You’ve been audited by CRA. Now what?
If there’s one letter that entrepreneurs dread receiving in the mail, it’s the one from the Canada Revenue Agency informing them that their business or personal returns are the subject of a tax audit.
Audits can take weeks, months, even years to complete in extreme cases, and can be emotionally and financially draining for business owners who face more than their fair share of exhaustive situations simply running and growing their companies. The last thing they need is for the government to begin scrutinizing their personal or business tax filings.
The greatest challenge with an audit is that it forces you to collect and present detailed and often voluminous accounts of your revenue and expenses. This could include information that confirms everything from travel mileage to business-related entertainment costs—but often much more. If you have your documentation in order and can deliver the right information to the CRA, then you have nothing to fear. If not—or if there are errors in your tax filings—you face the threat of back taxes, interest charges and even penalties.
The bad news: the CRA will send out more than 30,000 audit letters to Canadians this year. The agency will often target self-employed individuals—particularly when their tax returns show filing inconsistencies such as sharp changes in expenses, profits or losses from one year to the next—those working in industries such as construction or hospitality (due to the prevalence of cash payments), and individuals whose lifestyle expenses might far exceed their reported annual income.
Being flagged by the CRA can be a routine occurrence, but any interaction with the tax man still needs to be managed with care. If you’re one of those who receives an audit letter this year, the first step is not to panic. Over-reacting can invite more problems than it solves. But it’s important to note that, as tempting as it may be, you must never ignore a CRA audit letter. Burying your head in the sand and hoping their auditors will go away won’t work. Doing so will likely risk additional penalties and interest payments.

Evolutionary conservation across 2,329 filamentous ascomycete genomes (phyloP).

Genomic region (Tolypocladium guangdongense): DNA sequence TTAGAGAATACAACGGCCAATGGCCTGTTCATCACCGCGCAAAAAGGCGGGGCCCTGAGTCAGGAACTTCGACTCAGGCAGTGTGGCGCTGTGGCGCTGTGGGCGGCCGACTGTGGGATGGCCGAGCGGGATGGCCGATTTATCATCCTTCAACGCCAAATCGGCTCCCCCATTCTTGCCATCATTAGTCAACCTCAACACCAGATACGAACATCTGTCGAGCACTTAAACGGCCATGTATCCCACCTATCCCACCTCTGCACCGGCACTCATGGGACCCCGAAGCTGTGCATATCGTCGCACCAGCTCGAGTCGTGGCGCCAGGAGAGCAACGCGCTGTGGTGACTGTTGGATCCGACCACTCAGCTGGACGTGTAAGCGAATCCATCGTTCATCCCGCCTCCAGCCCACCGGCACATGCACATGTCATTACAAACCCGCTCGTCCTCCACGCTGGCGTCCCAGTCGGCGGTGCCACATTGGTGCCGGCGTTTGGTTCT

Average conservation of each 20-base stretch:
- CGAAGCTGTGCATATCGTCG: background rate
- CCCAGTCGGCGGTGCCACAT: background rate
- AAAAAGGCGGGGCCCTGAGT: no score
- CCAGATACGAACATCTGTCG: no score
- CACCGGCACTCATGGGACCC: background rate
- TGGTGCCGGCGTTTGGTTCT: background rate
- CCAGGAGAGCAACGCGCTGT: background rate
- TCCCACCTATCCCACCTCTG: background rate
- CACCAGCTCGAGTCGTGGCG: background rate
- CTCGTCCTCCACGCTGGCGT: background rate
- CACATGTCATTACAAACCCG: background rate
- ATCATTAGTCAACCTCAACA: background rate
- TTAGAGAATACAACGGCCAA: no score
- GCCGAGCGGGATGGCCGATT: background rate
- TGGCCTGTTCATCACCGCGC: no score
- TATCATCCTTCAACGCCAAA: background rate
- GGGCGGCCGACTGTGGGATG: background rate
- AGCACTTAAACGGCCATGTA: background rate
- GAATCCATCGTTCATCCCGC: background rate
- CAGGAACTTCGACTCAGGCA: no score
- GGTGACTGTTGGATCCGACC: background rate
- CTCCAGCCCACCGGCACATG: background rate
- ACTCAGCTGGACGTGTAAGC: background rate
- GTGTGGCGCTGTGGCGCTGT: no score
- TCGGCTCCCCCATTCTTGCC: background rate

Ensure that your tax lawyer or chartered professional accountant is the one managing CRA correspondence on your behalf. Taxpayers are obliged to respond to the CRA and provide requested information, but nothing more. We’ve seen some clients unwittingly provide incriminating evidence that only amplifies their problems. A trained and experienced tax professional will know how to manage these sensitive communications.
Next, ensure that your supporting documentation is ready to provide to the tax professional acting on your behalf, so they can effectively respond to the CRA’s questions. It goes without saying that these documents should have been properly organized even before filing your taxes, but if that wasn’t the case, now is the time to get your receipts and supporting documentation in order. Note that a tax review is not the same as an audit. The former is much less extensive and is typically a process where the CRA requests receipts to support a tax credit or expense claim. Taxpayers can, in theory, independently manage their interactions with the CRA once a review is initiated, but potential pitfalls abound. It is always advisable to consult with your tax professional before you respond. Also, be sure to provide only the exact information the CRA requests, and nothing more.
Once a tax review is complete, you’ll either receive a letter informing you that the matter is closed and you owe nothing more, or a notice of reassessment which levies extra taxes, and likely interest. In the case of a tax audit, if there are any proposed changes, the auditor will issue a letter describing them and giving you 30 days to respond. This is an opportunity to provide additional documentation or explanations to refute the proposals. Any adjustments that still remain will be reassessed similarly.
The unfortunate part is that once audited, your file could be flagged for a future review. But again, if your tax claims are legitimate, another audit should be nothing more than an inconvenience without having a significant impact on your business or personal bottom line.
Lastly, only work with qualified tax professionals and avoid any accountant who encourages you to make risky or questionable tax filing claims. They are few in number in our industry, but some individuals do play fast and the loose with the rules, and it’s their clients who lose in the end. The CRA’s highly advanced algorithms are designed to spot irregularities and will eventually catch up to any dubious claims.
Audits are always stressful, but when managed properly, they can be relatively easy to overcome. Seek the right professional help, answer the CRA’s questions and then get on with doing what you do best: operating and growing your business.
Adriano Romeo, Partner